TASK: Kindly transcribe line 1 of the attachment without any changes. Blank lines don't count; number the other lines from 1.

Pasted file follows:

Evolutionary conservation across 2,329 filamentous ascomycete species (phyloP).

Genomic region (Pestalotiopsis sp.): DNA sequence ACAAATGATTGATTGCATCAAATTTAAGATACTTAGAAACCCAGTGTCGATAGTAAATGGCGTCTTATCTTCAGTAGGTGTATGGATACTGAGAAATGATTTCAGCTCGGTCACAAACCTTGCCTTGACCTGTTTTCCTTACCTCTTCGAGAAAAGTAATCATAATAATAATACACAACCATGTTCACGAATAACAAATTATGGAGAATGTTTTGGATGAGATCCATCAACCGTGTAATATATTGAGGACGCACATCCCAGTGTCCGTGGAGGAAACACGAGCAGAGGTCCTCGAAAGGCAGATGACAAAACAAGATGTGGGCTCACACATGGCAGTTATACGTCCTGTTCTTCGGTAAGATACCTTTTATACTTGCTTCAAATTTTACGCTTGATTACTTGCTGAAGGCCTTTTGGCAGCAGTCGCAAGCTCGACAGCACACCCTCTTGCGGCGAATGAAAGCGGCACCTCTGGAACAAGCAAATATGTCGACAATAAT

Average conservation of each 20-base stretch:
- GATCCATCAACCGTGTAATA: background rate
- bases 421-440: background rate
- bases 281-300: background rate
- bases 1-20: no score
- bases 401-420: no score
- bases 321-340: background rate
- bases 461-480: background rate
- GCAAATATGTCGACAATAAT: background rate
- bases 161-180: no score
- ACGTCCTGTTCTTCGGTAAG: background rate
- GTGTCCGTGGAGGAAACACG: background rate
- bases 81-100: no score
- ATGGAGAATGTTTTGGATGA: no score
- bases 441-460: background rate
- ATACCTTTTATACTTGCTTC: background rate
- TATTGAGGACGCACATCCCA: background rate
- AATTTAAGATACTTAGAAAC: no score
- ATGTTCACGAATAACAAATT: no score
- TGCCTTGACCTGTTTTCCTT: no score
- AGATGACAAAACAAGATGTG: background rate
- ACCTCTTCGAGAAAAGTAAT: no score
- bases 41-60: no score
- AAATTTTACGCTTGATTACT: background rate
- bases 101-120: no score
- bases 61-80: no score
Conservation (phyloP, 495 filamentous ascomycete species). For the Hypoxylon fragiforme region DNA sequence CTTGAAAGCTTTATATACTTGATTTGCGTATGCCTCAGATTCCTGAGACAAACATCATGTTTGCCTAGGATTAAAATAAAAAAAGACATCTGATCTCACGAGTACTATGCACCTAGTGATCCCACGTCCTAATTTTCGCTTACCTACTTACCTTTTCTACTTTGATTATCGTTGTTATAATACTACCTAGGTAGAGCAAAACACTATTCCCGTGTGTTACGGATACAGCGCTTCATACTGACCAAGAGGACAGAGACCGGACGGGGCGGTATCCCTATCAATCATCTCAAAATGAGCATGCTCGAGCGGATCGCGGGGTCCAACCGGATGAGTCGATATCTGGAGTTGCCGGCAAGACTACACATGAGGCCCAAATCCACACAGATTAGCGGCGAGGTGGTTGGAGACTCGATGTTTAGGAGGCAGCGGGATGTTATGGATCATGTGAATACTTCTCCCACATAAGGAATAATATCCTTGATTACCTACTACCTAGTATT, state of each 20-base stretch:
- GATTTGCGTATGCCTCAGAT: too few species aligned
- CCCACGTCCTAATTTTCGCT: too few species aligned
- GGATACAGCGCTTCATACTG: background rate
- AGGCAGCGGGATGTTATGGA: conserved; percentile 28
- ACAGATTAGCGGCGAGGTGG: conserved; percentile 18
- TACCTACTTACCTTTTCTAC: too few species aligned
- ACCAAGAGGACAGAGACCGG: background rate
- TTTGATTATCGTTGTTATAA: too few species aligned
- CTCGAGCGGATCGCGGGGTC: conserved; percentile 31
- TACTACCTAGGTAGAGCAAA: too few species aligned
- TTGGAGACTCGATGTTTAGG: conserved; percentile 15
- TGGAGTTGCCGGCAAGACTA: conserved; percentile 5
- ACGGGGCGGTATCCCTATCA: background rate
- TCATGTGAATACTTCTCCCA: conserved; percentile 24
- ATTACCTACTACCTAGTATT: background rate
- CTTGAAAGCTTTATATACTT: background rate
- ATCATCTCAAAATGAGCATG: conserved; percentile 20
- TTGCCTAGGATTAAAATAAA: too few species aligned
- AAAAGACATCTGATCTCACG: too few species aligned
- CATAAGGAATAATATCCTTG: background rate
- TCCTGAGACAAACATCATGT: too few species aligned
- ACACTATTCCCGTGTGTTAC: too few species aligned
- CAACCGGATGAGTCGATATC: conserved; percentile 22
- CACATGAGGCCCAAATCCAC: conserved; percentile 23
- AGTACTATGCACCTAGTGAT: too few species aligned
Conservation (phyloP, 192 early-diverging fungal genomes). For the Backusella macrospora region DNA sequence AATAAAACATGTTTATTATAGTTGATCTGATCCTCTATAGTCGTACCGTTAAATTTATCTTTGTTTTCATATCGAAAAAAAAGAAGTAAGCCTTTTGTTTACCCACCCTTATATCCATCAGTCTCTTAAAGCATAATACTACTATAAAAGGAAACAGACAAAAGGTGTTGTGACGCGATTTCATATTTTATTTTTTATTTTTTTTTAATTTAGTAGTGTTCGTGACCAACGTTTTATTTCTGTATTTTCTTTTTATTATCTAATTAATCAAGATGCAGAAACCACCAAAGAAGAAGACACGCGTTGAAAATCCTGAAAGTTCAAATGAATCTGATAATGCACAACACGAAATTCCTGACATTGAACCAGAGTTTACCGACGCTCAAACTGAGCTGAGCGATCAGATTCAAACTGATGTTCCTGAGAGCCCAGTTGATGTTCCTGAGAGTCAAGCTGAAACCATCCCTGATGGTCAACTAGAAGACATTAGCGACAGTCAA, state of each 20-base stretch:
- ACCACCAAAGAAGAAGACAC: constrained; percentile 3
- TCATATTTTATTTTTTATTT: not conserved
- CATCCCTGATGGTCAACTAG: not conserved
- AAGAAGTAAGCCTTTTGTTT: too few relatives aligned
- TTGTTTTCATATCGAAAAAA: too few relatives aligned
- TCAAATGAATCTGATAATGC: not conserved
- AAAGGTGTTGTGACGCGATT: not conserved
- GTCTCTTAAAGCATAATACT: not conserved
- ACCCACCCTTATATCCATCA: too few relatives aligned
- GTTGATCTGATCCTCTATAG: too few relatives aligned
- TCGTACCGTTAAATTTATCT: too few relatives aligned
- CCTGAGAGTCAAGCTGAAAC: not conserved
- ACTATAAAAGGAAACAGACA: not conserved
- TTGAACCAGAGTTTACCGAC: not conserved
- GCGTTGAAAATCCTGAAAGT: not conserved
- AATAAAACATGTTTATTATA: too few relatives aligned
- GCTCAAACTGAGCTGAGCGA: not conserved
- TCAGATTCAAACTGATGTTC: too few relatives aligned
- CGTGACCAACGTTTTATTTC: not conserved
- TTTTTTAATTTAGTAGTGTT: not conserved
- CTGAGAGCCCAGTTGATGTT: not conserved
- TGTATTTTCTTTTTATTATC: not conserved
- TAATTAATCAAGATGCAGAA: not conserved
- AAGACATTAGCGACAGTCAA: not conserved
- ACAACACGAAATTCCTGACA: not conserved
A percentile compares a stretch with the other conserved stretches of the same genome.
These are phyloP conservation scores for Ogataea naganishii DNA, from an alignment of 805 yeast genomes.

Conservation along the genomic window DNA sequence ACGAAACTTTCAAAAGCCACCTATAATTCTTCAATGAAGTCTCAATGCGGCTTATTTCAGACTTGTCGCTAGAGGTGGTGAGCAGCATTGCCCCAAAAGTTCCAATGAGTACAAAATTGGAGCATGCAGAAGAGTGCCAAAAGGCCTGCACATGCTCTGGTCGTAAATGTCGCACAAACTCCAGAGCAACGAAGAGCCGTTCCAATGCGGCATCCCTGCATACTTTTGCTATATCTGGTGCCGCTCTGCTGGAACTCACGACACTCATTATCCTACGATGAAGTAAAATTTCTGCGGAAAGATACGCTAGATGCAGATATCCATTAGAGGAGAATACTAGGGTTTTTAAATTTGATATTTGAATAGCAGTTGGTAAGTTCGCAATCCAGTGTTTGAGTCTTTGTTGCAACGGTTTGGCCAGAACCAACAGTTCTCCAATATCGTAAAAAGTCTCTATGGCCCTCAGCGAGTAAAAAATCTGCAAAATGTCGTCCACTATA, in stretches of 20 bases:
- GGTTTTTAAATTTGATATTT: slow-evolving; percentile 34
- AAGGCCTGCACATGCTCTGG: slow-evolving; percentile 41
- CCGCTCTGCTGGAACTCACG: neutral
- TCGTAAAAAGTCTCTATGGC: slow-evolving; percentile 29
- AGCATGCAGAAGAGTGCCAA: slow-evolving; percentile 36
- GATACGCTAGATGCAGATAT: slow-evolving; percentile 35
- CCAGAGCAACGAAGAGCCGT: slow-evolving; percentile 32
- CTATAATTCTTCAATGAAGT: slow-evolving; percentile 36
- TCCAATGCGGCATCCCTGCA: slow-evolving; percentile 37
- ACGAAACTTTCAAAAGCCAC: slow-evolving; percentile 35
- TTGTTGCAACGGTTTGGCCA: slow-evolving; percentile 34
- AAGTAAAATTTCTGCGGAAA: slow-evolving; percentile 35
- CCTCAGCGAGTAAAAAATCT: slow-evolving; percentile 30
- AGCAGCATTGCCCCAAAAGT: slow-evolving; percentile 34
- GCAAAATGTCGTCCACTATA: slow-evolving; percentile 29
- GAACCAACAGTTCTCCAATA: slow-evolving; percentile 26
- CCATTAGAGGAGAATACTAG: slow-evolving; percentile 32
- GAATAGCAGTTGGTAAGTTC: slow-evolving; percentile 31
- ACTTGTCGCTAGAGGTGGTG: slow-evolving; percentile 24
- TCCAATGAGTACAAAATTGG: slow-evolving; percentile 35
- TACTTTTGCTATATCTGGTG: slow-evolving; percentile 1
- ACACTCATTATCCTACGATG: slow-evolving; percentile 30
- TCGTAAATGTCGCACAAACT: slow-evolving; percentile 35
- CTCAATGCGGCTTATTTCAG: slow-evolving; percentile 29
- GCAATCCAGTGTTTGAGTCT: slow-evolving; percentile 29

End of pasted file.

Evolutionary conservation across 2,329 filamentous ascomycete species (phyloP).